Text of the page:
A Connecticut mother says she saw court vendors in her child’s case using strange gestures to communicate with each other in court.
On September 9, 2015, during a public task force meeting, a government employee used gestures that weren’t American Sign Language. He clearly communicated something to someone on the other side of the room.
What do those strange gestures mean? Nodding seems to mean, “Yes.”
Taking off glasses seems to be in preparation for some super-secret code of some kind. Some could reasonably suggest that in the context of the task force’s fact-finding objectives, nodding in the affirmative with a sad expression, swiping his nose, rubbing his palms together and clasping one hand over the other could mean:
“Yes. How sad. The fact-finding and data collection might finally reveal to the public where all those millions of dollars of state and federal funds went every year. That stinks. Get rid of the evidence. Thanks.”
It also could mean, “Yes. How sad. This fly on my nose bothers me. I’ll get rid of it now. I wipe my hands because flies carry germs. Thanks for listening. I hope the fly doesn’t fly over there.”
It’s tough to know what those gestures are when their meaning is a secret.
That’s why secret gestures and secret contracts don’t belong in any state where citizens need to be able to trust that judicial branch employees and vendors will spend taxpayer dollars wisely. And, after so many years of millions of state and federal dollars going to Connecticut family courts, a fairly decent family court system should be firmly in place by now.
Where is that fairly decent family court system?
On November 19, 2015, Connecticut’s Chief Family Court Judge told an advisory task force that Connecticut’s family courts don’t have the resources to protect vulnerable children in family court cases involving domestic violence and abuse. Here’s the video of that meeting: CT-N: Task Force to Study the Statewide Response to Minors Exposed to Domestic Violence November 19, 2015 Meeting.
So, who has all those millions of dollars if those millions of dollars weren’t used to build decent family court systems?
One clue might be in the events leading up to a little boy being thrown off a bridge a few months ago in Middletown, Connecticut. Another clue might be in the meaning of those secret gestures used in the state capitol building and in family courtrooms during family court cases.
Needless to say, it will be most fortunate for the people of Connecticut if those gestures really are about flies.
The Worst Interests of the Child, new best seller on Amazon …
FOR IMMEDIATE RELEASE
PARENTS GATHER TO PROTEST ENTRENCHED CORRUPTION IN THE FAMILY COURTS AND CHILD PROTECTIVE SERVICES. THEY SAY THE GOVERNMENT IS KIDNAPPING THEIR CHILDREN. STARVING FOR JUSTICE – A MARCH TO REFORM
NEW ORLEANS, LA – October 20, 2015 – On October 21, aggrieved parents from across Louisiana are gathering in New Orleans, at the corner of Chatres and St. Peter in the French Quarter, to express their frustration and anger at a justice system they say, is unjust, largely because of the failure of judges and other court professionals to afford due process or respect fundamental rights of parents in cases involving custody and the safety of children. The group will begin gathering at noon at the northwest corner of Jackson Square. At 1:00 PM, they will walk with signs 3.5 blocks to the steps of the Louisiana Supreme Court, where the group will briefly gather to hear speakers and personal accounts from some brave parents of what many often refer to as “family court abuse.”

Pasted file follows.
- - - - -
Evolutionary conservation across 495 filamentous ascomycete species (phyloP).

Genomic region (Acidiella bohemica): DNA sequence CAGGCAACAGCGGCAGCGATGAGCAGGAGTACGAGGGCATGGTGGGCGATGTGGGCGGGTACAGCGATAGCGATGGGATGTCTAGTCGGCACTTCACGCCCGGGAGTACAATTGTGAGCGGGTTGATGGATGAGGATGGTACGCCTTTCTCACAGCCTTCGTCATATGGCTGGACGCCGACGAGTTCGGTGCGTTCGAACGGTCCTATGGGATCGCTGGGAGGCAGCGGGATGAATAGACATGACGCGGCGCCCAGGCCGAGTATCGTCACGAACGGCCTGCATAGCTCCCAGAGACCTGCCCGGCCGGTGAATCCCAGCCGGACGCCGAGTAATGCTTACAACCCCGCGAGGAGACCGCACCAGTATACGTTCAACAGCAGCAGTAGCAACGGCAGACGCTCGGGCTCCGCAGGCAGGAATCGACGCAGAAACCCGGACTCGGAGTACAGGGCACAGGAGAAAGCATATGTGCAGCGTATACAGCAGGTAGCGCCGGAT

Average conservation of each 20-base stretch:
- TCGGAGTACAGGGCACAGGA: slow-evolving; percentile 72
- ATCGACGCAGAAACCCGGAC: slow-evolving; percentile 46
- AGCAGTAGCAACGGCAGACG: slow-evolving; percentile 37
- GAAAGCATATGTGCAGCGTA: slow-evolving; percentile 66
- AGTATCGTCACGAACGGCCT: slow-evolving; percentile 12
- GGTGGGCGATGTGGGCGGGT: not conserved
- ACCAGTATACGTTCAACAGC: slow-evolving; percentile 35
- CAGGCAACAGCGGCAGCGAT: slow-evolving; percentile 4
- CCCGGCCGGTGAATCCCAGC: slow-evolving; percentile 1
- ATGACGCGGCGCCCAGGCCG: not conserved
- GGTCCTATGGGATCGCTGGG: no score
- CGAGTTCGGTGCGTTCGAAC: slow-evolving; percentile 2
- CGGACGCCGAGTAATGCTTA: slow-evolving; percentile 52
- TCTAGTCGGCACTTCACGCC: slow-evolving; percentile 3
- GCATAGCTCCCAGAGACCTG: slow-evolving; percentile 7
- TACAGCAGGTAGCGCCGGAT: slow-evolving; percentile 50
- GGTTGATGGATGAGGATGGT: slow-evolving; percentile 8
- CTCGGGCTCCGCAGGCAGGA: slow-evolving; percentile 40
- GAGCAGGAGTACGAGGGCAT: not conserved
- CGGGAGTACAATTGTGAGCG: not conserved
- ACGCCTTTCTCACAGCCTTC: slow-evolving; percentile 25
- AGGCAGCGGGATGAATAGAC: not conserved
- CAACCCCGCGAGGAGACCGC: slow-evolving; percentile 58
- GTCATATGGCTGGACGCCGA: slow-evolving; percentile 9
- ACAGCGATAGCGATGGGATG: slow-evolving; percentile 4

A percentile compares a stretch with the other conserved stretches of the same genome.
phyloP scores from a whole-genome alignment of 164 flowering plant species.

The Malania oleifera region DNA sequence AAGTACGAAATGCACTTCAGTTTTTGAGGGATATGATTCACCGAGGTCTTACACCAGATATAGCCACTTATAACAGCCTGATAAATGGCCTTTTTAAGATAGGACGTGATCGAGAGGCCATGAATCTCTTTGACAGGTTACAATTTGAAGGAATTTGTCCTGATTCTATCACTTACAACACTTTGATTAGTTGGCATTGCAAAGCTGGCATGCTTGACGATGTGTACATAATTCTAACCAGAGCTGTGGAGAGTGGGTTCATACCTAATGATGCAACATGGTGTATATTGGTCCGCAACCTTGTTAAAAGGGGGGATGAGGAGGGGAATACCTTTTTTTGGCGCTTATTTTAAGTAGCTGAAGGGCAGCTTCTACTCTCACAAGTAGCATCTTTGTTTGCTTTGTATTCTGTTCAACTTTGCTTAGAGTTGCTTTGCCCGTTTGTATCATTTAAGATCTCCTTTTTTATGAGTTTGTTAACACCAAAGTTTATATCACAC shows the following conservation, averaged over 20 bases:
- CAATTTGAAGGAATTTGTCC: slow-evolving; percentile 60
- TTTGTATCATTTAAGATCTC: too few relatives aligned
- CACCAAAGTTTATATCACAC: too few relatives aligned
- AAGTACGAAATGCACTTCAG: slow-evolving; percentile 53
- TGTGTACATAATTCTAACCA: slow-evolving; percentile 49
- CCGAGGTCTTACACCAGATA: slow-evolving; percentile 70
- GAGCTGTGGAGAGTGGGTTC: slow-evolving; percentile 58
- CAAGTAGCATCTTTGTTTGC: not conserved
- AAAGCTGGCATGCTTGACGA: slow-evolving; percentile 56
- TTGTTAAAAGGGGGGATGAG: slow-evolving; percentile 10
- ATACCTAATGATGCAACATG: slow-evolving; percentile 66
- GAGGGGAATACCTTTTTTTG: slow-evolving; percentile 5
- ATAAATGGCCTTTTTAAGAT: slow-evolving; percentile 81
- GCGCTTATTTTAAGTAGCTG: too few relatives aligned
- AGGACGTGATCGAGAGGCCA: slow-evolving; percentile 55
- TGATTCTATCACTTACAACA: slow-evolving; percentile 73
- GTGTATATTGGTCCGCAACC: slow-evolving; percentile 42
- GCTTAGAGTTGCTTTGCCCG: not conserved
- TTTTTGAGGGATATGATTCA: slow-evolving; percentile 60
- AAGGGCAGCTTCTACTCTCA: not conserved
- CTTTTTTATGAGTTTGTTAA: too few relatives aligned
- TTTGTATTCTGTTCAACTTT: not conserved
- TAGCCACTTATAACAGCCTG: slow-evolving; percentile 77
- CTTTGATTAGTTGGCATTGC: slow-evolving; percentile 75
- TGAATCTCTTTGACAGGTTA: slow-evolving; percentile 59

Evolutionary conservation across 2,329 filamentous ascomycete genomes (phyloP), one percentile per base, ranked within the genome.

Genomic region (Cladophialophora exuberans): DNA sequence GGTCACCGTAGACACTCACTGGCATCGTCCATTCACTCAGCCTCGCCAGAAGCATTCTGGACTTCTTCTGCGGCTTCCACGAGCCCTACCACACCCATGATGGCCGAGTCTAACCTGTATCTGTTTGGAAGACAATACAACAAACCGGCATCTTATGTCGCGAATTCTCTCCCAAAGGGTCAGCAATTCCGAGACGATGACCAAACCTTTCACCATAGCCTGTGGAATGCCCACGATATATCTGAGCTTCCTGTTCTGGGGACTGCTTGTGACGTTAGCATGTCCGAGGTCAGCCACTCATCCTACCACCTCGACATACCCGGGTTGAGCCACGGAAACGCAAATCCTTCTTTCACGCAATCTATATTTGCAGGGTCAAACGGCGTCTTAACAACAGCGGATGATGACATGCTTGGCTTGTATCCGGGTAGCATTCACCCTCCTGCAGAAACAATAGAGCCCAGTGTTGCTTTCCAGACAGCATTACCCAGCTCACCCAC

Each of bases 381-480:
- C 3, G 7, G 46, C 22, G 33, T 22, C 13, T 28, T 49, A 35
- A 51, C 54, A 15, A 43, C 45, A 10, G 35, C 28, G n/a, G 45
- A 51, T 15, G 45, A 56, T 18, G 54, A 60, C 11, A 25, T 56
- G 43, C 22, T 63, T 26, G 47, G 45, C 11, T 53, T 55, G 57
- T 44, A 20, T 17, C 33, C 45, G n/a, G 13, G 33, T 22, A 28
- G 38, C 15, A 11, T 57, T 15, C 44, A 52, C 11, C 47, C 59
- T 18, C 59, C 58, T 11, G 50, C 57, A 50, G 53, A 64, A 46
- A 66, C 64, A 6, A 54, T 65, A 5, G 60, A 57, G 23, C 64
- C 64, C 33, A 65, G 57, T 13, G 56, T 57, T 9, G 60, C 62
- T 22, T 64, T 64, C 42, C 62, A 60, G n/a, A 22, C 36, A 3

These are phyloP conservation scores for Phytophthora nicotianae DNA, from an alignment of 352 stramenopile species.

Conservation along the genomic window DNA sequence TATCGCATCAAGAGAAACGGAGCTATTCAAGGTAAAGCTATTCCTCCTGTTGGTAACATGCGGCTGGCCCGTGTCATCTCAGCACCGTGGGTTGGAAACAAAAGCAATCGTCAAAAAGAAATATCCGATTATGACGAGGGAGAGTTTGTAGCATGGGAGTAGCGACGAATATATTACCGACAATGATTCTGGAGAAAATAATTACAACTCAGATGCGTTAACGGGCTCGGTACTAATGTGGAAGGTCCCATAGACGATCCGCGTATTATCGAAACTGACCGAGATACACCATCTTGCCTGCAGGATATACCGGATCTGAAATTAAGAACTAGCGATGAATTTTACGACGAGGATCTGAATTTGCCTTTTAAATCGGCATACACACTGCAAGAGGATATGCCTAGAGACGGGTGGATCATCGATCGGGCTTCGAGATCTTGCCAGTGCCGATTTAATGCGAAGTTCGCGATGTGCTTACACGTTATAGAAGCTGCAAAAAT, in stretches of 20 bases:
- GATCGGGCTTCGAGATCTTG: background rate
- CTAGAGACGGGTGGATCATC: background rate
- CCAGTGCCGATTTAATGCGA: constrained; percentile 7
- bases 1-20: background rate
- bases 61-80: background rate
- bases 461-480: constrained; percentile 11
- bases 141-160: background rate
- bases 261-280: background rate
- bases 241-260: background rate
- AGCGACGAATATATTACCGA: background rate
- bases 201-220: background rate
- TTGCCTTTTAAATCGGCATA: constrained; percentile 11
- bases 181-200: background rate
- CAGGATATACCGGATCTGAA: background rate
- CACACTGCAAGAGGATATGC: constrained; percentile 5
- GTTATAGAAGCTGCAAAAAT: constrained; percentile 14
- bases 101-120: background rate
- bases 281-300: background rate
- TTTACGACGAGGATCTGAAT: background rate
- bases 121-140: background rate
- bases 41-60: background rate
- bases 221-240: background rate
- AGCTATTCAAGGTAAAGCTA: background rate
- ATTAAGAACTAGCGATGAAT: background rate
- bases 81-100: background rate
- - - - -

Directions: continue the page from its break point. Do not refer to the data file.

“The family court is the gatekeeper of [children’s] safety,” says Richard Ducote, Esq., a nationally renowned attorney who has dedicated his 34 plus career to representing victims of domestic violence and abused children in contested custody cases. “[We must have] accountability and scrutiny for those judges, custody evaluators, guardians ad litem, and lawyers whose misguided and often misogynistic nonsense jeopardizes generations of children and compounds their misery.”
Richard Ducote will briefly address the group at the event. There will also be an open microphone for other parents who, among other abuses, claim that they were bullied and coerced by their own attorneys and judges into “agreements’ that were unfair and did not reflect the facts or evidence in the case, upon threat of being jailed, fined, or worst of all, losing all custody and contact with their children, simply because they were trying to protect them.
Many of those parents point to the popular theory sometimes referred to as “Parental Alienation Syndrome” or simply “Parental Alienation” as the excuse judges and psychologists rely upon to discount a parent’s claims that the child is being abused by the other parent or step-parent. The theory, they say, is “junk science” and reflects the teachings of discredited Richard Gardner, M.D., who wrote in support of pedophilia, which he characterized as “a natural phenomenon that likely enhanced the survival of the species.” To diagnose a parent with “parental alienation” or “parental alienation syndrome” requires that first the possibility that the child is actually being abused be ruled out. Once that is done, all of the evidence that would otherwise support a finding of abuse is used as evidence that the protective parent – usually the mother – is lying about the abuse in order to gain an advantage in custody proceedings.